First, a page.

She woke at 5:30 a.m. on Sunday to find floodwaters approaching the door of their one-story home. About 30 minutes later, it was coming inside, first just enough to cover their feet, then rising to their knees.
She strapped their daughter, Penelope, into a carrier close to her chest and they headed out, wading through waist-deep water to the home of a neighbor, someone they had never met before.
“Don’t slip and fall,” she recalled thinking. “Don’t drop the baby.”
She saw large patches of fire ants floating on the surface, and worried about what else might be in the water: “All sorts of rodents,” snakes and even alligators have been spotted in the floodwaters, Ms. Lilienstern said.
The neighbor who took them in, whose home had not flooded, welcomed two other families as well, including one with a 6-month-old. On Sunday, water was lapping at the front steps — and more rain was expected.
“Unless someone comes to get us by boat, there’s no leaving,” Ms. Lilienstern said.
She and her husband managed to bring their dog, approximately 50 diapers and about two weeks’ worth of infant formula for Penelope, among other essentials.
“We have what’s important,” she said. “I’m just so thankful. A situation like this can bring out the best or the worst in people, and I’m just really grateful that I found the best in people today.”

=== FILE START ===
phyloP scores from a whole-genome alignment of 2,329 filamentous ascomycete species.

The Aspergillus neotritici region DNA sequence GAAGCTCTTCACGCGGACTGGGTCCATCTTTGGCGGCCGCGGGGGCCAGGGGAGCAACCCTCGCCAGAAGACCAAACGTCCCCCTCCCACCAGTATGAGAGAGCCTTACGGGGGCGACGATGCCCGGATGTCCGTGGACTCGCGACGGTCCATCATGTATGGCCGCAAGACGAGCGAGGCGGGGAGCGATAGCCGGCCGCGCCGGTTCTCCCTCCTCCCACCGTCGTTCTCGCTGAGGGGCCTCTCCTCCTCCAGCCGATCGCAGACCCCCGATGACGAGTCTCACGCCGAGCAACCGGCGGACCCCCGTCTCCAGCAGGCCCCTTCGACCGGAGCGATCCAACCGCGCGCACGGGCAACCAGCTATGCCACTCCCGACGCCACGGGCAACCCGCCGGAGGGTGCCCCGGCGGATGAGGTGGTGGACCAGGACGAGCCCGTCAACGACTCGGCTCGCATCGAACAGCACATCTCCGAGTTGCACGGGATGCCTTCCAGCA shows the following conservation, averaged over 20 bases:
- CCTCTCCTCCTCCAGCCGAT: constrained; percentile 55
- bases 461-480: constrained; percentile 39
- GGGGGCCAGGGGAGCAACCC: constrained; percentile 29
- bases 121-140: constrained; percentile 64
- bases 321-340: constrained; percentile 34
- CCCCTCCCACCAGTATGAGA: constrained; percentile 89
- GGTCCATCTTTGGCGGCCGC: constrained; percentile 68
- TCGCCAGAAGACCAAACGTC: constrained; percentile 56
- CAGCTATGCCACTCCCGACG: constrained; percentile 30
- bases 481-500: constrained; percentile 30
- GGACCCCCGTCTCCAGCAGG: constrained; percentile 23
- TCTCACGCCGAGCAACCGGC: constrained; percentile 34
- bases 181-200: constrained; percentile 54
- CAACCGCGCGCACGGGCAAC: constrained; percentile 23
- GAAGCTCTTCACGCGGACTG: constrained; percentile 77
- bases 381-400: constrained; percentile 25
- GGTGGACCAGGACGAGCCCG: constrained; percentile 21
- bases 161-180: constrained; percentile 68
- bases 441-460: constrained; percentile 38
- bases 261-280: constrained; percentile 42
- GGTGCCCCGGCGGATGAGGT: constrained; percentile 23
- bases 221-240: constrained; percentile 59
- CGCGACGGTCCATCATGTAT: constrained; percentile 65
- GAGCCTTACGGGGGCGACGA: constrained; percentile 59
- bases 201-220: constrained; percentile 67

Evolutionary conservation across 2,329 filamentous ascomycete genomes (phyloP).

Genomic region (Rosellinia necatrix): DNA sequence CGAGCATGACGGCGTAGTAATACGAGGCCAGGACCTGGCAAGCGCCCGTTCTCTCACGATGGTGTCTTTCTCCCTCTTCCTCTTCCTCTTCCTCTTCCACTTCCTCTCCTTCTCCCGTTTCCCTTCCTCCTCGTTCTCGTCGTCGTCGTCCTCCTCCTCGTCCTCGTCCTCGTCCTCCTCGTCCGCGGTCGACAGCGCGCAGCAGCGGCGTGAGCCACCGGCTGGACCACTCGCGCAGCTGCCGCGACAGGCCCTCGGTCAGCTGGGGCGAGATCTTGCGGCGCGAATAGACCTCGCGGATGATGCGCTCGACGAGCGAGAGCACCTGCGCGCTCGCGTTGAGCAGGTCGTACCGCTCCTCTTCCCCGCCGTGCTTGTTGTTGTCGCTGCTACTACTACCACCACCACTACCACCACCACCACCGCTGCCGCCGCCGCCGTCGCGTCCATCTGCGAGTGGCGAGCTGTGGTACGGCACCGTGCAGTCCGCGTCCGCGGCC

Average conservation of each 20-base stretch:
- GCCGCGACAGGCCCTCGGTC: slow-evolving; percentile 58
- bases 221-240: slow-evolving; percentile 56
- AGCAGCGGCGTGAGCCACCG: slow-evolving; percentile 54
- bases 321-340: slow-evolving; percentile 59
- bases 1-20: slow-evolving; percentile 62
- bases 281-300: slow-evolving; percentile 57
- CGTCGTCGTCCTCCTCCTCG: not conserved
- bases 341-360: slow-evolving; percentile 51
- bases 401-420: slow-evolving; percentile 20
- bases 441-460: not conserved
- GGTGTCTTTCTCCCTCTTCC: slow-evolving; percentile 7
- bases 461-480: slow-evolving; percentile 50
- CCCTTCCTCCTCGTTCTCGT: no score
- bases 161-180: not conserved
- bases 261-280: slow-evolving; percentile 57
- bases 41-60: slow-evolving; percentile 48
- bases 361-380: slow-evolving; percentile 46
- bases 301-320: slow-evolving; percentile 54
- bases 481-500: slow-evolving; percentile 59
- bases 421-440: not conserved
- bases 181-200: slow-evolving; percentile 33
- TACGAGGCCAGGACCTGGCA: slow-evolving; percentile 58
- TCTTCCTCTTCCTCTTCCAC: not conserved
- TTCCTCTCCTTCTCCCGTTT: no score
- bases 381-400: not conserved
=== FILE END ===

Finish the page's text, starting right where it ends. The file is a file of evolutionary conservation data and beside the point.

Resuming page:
— CHRISTINA CARON in New York
The oil and gas industries are facing disruptions.
The storm blew through critical areas for the country’s oil and gas industry and has already caused some disruptions in production. Exxon Mobil, for instance, said on its website Sunday that it was shutting down operations at its huge Baytown refining and petrochemical complex because of flooding, and heavy rain prompted Royal Dutch Shell to close a large refining facility in Deer Park, east of Houston.
Shell, one of the largest producers in the Gulf of Mexico, also said it had closed two offshore production platforms, Perdido and Enchilada Salsa, and evacuated most of the workers.
Still, most oil and gas production in the gulf continues uninterrupted, and analysts say it is likely that the effects on energy prices and supplies will be limited by the substantial stocks of oil available, as well as products like gasoline that are on hand because of a long period of booming global output.
“The stocks are high,” said Michael Lynch, president of Strategic Energy and Economic Research, a consulting firm. “Rain damage is probably not that severe.”
He added that the storm was likely to produce “a price blip, mainly in the Gulf Coast area.”
There are signs that companies may be able to restart suspended operations relatively quickly. Valero, a large independent refiner, said in a statement Sunday that the company had assessed the two Texas facilities it had shut down and found that they did not have “substantial refinery impacts from the storm.”
Valero said it was working with government agencies and business partners to evaluate the condition of infrastructure, particularly ports, needed to resume operations. — STANLEY REED in New York
Here are some ways to help.
Donations to the Salvation Army can be made online.
Catholic Charities is accepting donations online or text CCUSADISASTER to 71777 to donate.
Airbnb is waiving all service fees for those affected by the disaster and checking in between Aug. 23 and Sept. 1.